On to Munich

August 26. Morning came too early.  I jumped out of bed, stressed, and packed everything into as few bags as possible.  I had to fit my things into the back of a Citroen C3, which was the car I’d been driving through Europe till a week and a half ago.  There would be 4 passengers: me, a girl from France, and an engaged couple.  That didn’t leave much room in the trunk.  Marek was a dear and woke and gave me a ride to the train station.  He was very tired and took the wrong turn.  I was directing him, which is funny because he’s from Bratislava.  I found the car pretty easily.  The driver was standing behind the car.  I signaled, and then had the fun task of trying to fit the bags into the back.  I suggested taking off the trunk cover so there was more room, and I crammed it under my things.  I’d become an expert in cramming things into small spaces. Given that it was 8am, we had a remarkably cheerful crew. I talked with the fiancee of the driver, and shared my gum and snacks with them. We picked up the French girl outside Vienna, and she was very nice. Her parents were from Brittany, and she told me that it was a pretty part of France. She showed me photos of her home, and places she’d visited. Her boyfriend lived in Vienna, and she was visiting him for a few days. The driver and his partner were headed to Lyon, France. They’d been on a long holiday visiting friends in Slovakia and had to get back to work. All in all, it was a very pleasant drive. Aside from the guy driving 160 km/hour, which scared the shit out of me. I’d just had a car accident a week and a half before, and the idea of crashing into someone while going 100 mph didn’t thrill me. I’m a nervous passenger, having had a dad who drove like a maniac in Europe and Mexico, playing chicken with other drivers and passing around blind curves. It’s amazing we didn’t die a hundred times. My mom is a wreck as a passenger.

They dropped me off at the Munich airport at 2pm, which was perfect, as the replacement car was nearby. I called the number and the representative picked me up 20 minutes later in the Citroen DS3 I would be driving. It was a cute car, a lot like a mini cooper, and other than the fact that it was smaller than my previous car (so I wouldn’t be able to sleep in it, or so I thought), it was great. Relieved to be finished with the whole bureaucratic mess, I drove to Ralph and Jennifer’s apartment in Munich, arriving at 4:30pm. I would be staying with them for the next four days. I’d planned to go out to the town, but they were lazing around the house on a Saturday and didn’t have any intention of going anywhere. I didn’t want to be rude by bolting as soon as I’d arrived, so I stayed for the evening. Jennifer and I had a lot to talk about. I’d forgotten how much we had in common re work. We’d both worked in the solid and hazardous waste field, as well as programming. She was working on a complex Java program, and really enjoying her work. I had done some C programming, writing compilable sample code, when I worked at Apple. And we had the Camp Unalayee connection. She’d never been a camper, but had sat on the board of directors and knew all the same people I did. What a trip! I hadn’t thought about that time for years. So we reminisced until late in the night, punctuated by a nice dinner that Ralph made. I was happy to be indoors and with friends!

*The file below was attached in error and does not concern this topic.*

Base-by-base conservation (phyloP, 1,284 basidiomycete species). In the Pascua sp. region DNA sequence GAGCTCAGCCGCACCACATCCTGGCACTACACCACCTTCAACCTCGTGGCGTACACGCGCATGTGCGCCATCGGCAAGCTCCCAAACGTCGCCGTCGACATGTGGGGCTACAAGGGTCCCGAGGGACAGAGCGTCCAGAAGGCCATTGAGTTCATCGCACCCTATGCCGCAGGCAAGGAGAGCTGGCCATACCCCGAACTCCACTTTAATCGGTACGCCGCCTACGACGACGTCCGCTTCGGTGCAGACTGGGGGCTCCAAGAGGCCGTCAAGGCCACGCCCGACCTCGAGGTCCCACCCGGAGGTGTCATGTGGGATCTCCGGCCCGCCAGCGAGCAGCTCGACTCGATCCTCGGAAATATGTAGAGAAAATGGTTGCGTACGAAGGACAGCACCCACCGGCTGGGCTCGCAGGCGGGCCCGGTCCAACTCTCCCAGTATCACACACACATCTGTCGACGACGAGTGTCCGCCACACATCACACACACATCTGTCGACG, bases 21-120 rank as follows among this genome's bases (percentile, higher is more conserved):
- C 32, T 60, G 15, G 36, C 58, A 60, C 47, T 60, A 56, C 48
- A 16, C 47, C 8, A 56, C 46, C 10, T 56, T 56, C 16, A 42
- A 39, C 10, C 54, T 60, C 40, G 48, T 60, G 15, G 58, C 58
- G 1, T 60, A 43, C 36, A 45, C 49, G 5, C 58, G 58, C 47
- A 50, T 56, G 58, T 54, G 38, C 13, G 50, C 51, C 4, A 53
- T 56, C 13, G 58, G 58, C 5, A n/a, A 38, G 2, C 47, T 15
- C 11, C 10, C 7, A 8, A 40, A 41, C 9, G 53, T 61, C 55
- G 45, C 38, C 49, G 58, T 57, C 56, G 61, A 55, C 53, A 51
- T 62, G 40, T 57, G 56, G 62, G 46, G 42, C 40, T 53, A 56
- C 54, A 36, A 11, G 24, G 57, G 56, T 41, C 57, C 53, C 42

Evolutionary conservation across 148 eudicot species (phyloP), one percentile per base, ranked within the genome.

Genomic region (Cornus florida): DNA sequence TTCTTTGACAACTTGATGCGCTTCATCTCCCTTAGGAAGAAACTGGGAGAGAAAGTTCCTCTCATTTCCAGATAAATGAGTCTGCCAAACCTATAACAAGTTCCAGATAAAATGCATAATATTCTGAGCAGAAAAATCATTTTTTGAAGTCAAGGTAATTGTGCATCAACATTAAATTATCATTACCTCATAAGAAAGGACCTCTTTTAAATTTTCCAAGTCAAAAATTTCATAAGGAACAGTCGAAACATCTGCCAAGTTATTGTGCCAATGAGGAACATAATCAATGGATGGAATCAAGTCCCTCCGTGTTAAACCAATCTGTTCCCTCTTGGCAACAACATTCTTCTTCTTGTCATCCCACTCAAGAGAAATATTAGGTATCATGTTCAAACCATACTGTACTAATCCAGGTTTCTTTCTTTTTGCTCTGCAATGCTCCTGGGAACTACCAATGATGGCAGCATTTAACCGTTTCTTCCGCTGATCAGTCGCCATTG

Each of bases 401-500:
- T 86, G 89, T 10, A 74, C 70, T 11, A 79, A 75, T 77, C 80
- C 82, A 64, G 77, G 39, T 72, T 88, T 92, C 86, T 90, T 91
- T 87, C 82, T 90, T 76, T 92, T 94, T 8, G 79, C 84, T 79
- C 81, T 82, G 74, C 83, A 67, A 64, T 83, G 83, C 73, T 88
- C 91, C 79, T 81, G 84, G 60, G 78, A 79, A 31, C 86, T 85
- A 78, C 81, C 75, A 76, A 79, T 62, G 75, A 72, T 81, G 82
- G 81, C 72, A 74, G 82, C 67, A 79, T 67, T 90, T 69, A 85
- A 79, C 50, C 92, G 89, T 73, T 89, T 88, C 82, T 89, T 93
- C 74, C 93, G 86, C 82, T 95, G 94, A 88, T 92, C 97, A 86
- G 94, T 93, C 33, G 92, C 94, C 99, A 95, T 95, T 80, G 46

August 27. Sunday am. I had to use my time strategically, because I only had till Wednesday in Munich. Jennifer had suggested that I go to the Munich museum, and I had wanted to see the Bavarian National Museum again (I’d seen it twice or three times before). I got a late start, and arrived at the Munich Museum at 11:30 am. I had a latte and cake beforehand, and was still reeling from sticker shock. The total came to 9 Euro, much more than I’d ever spent in Germany. But I’d forgotten: I was in Munich. Munich is one of the most important cities in Germany. The museum gave me a great booklet which gave a detailed explanation (in English no less) about each exhibit. I was in heaven. I loved the fun house/carnival and puppet exhibit on the top floor. I felt like I was back in Playland near the Cliff House in San Francisco. I stayed all day till closing time (5 pm). From there I walked to the historic center, only 10 minutes away, and then to the Residence and into the English Garden, one of the largest urban gardens in the world. It was created in 1789 when Elector Carl Theodor ordered that a public park be established along the Isar River. He put the project in the hands of the Briton Benjamin Thompson, who worked at the time for the Bavarian Army. The park was given the name Englischer Garten because it was laid out in the style of an English country park. At the edge of the park, there’s a strong current and surfers line up on either side of the river to surf across. There’s a spot light at night so they can surf into the wee hours. A lot of locals gather there to watch. I like walking in Munich, especially in the center. I watched the clock strike the hour, then found out that the figures only move at certain times of the day (noon and 5pm). I walked till dark, then found my way back through the beer garden to my car. Jennifer and I had another nice conversation, which went into the wee hours.